Yoga has changed my life!
Getting up with yoga changes my morning, my day.
Yoga puts my feet (and everything between my feet and the top of my head) back on the earth, after a night’s sleep with my dreams taking my mind elsewhere. Yoga made me earthbound and aiming for heaven at the same time. Coming to realise that there is a heaven before death, and that it’s useless to wait for a heaven after death.
Yoga reminds me of my age, just in case I should think I am still a young god.

Talking about aging, and about the way in which we grow older, I trust with all of my being that I have influenced the way I age with my yoga practice. There are many lifestyle gurus on the internet claiming all sorts of beneficial effects of a particular product they are selling, or they claim a certain lifestyle change led to the discovery of a product they have for sale now, and please be quick because they are fast running out of stock.

No, I am not here trying to sell yoga to you. It’s not a quick fix, a one-time bestseller. It’s a bit of work and discipline. And it not only influences the shape of your body, but more importantly the awareness of your body and mind. I started in my late fourties, in the year I met Abraham. I discovered a positive effect of some kind of yoga exercise I had been advised to do by my physical therapist. Yes, physical therapist, I had incurred a running injury, due to pushing my boundaries a little to far. Midlife crisis, noticing some bodily changes, gaining weight, being out of breath running up 10 flights of stairs ….. or was it 2 flights 😉

OMG, I needed to do something, senile detoriation was setting in big time, and I wasn’t looking forward to getting all sorts of degenerative diseases due to bad lifestyle habits.
So ….. I started running, doing a weekly spinning session, and pushing it a little. I was scared of seriously getting older.

As I said before, I had incurred this muscle injury, and my therapist suggested I do some “Sun Salutations”. I decided to do these yoga asanas in the morning, and I noticed some changes in the awareness of my body and my energy. I felt more alive and energised after these exercises, and observed some changes in my thoughtlife. I am prone to having a pessimistic outlook on life, sometimes distrustful and needing to be in control. My thoughts were racing through my head almost 24/7, and there was no way I could stop this train. That describes me pretty well for the first 50 years of my life.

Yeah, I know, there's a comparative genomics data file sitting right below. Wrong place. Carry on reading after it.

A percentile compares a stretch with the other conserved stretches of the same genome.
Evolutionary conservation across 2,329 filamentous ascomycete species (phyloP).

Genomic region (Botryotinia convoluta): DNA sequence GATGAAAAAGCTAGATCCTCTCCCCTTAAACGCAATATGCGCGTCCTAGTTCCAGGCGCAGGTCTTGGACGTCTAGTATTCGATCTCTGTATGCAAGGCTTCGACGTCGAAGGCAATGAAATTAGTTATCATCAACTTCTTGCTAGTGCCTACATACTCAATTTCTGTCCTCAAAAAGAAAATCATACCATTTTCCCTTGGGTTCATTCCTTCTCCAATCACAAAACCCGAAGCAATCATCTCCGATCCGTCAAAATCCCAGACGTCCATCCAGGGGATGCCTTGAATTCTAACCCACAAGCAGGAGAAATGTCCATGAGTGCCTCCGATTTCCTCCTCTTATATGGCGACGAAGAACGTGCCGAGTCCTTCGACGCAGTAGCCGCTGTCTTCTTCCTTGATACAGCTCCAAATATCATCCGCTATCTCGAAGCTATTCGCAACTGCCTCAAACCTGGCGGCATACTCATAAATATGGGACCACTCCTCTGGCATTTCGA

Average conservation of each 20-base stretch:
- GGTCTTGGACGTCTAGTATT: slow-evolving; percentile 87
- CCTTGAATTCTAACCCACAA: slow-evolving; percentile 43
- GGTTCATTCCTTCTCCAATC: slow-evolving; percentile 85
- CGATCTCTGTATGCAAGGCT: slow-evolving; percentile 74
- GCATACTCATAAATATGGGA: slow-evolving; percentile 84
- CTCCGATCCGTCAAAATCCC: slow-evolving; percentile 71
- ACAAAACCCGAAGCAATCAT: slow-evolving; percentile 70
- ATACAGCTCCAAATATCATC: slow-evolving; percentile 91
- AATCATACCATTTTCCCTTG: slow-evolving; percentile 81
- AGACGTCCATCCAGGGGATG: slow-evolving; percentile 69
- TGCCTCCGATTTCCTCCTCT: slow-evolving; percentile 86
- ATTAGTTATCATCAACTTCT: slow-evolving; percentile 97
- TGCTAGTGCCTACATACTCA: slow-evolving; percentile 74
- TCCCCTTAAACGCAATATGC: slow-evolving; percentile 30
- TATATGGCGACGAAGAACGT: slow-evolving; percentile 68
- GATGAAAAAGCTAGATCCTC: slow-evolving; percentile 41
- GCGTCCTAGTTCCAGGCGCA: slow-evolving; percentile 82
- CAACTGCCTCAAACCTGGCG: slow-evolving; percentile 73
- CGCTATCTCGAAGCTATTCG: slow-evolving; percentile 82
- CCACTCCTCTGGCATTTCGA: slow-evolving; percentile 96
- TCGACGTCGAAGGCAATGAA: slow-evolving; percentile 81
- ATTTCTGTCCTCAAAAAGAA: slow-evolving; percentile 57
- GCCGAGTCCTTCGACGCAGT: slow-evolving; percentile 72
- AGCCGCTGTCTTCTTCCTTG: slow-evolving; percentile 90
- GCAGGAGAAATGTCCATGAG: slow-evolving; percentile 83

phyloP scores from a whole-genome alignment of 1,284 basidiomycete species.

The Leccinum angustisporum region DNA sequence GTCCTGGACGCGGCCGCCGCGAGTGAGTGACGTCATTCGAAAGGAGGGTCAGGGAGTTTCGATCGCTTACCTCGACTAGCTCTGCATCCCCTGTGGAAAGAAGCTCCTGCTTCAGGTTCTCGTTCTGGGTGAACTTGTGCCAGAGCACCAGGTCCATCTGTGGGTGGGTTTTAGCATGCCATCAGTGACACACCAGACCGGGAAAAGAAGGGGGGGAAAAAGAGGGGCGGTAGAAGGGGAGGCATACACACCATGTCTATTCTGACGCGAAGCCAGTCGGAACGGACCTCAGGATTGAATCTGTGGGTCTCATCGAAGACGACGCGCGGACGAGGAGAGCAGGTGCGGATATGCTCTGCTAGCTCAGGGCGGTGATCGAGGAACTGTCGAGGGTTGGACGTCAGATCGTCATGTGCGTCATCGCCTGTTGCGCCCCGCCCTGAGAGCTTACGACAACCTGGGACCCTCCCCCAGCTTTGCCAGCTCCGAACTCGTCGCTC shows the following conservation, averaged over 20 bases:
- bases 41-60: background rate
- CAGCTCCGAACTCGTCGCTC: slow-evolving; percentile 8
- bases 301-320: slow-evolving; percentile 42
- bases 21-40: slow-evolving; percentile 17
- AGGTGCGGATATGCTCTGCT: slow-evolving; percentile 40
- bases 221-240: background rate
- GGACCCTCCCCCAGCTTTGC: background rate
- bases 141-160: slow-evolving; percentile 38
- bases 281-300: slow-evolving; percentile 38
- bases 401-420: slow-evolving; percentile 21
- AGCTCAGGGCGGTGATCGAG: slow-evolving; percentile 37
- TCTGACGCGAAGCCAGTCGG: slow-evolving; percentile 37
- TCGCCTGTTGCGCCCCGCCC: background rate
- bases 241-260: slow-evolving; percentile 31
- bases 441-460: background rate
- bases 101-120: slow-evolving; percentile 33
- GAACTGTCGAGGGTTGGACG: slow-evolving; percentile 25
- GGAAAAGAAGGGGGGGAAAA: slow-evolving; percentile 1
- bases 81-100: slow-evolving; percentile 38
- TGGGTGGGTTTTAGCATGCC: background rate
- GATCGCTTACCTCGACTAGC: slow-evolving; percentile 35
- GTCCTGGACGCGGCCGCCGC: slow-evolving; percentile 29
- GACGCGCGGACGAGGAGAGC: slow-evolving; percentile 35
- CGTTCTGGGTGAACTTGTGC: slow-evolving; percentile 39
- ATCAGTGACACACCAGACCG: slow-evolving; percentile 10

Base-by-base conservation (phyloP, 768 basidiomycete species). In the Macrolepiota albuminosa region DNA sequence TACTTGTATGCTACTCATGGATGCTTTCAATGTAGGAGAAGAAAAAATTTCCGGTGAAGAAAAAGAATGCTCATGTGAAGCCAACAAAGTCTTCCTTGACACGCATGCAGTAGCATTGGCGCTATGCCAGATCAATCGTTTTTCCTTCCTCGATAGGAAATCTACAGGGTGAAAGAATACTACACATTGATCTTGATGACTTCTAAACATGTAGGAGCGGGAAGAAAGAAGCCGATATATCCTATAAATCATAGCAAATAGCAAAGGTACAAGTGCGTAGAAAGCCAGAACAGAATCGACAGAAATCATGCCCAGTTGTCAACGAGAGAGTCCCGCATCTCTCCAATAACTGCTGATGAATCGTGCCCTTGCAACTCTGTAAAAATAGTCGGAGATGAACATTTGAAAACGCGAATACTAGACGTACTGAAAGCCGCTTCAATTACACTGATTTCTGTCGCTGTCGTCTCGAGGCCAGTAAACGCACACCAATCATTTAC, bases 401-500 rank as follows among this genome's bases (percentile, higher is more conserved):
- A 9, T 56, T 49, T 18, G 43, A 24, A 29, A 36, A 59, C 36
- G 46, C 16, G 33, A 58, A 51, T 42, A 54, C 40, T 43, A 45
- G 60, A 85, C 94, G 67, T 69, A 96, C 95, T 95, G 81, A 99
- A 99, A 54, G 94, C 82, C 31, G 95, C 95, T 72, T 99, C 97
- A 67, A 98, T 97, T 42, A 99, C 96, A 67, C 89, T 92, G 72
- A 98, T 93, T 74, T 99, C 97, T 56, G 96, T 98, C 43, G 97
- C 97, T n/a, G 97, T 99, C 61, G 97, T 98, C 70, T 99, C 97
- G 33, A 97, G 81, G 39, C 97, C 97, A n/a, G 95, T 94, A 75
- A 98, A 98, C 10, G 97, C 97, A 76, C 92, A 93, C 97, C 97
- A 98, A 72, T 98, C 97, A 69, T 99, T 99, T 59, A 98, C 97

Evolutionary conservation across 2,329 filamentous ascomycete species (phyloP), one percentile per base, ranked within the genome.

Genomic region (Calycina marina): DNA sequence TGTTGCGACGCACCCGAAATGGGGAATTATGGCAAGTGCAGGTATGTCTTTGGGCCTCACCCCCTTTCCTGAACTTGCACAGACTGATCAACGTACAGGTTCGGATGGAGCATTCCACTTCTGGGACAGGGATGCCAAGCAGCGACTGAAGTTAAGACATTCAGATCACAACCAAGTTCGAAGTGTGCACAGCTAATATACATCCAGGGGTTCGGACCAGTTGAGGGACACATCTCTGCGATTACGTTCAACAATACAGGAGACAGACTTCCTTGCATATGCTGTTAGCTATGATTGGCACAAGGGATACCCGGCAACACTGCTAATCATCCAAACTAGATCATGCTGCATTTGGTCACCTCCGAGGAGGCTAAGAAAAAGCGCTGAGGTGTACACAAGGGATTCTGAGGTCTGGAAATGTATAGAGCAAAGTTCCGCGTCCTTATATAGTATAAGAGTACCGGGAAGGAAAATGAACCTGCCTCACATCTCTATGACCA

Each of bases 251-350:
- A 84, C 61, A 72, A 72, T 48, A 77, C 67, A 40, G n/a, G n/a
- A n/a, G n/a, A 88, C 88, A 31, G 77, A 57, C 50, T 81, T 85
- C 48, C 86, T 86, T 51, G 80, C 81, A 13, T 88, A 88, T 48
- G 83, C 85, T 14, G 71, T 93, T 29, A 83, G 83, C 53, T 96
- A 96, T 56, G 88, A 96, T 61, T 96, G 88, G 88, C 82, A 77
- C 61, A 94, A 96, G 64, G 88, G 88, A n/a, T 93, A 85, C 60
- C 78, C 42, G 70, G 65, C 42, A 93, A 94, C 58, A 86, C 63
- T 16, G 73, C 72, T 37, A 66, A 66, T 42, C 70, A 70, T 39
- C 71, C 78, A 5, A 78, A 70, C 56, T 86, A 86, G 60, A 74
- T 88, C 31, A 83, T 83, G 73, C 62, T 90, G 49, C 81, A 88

Yoga and meditation opened the door to some new perspectives, a new consciousness, a kind of awakening I experienced between the age of 50 and 60. I discovered also that I had a love-hate relationship with performance and perfection. Hence, I suffered several injuries. My physical therapist didn’t feel very sorry about this. I kept him in business.

This is the young god I wanted to be when I turned 50!
Photo courtesy of Artem Beliaikin on

So I started exploring yoga and meditation, and, being me, of course I wanted to be perfect at it, to do it right, and was always comparing myself with others ….. when, eventually, after many years, I learned to enjoy it and discovered a depth of silence within myself, and a level of contentment in life I had never experienced before. I made a clear movement away from self-rejection, trial-and-error-wise, and gradually moved towards self-love, and love for others, family and friends.

From my personal experience, I could of course make you a few recommendations about what yoga to try and what meditations to choose from. However, let me tell you this … it’s not about finding the right kind of yoga or meditation, but about finding a way to making it a daily practice, and stick to this for a longer period of time. And of course it’s nice to try a few different kinds of yoga.

I myself tasted a good deal of Raja Yoga, Hatha Yoga, Kundalini Yoga, and practised the 5 Tibetan Rites. These rites are not really a type of Yoga, but a sequence of 5 yoga-like exercices, of which it is claimed that it slows down aging. Well, this was music to my ears in the middle of my midlife crisis, and I started practising these in 2008 and still do them on a regular basis. (read “The five Tibetan Rites of Rejuvenation: Original edition” by Peter Kelder)

What struck me along the way was that people gradually started to estimate my age 5 to 10 years younger. (ha-ha-ha?….. no, I am serious!) Being quite vain in a way, this kind of tickled my ego. It made me feel good about myself, and I needed this in my prolonged midlife crisis. So if you are a little concerned about aging, and the way you might get older, start doing these Tibetan Rites, and throw in a bit of yoga along the way.

Leave a comment if this blogpost inspired you to explore yoga and meditation, or just to let me know what yoga has transformed you. I’d be interested to hear from you. Or connect through the contact page.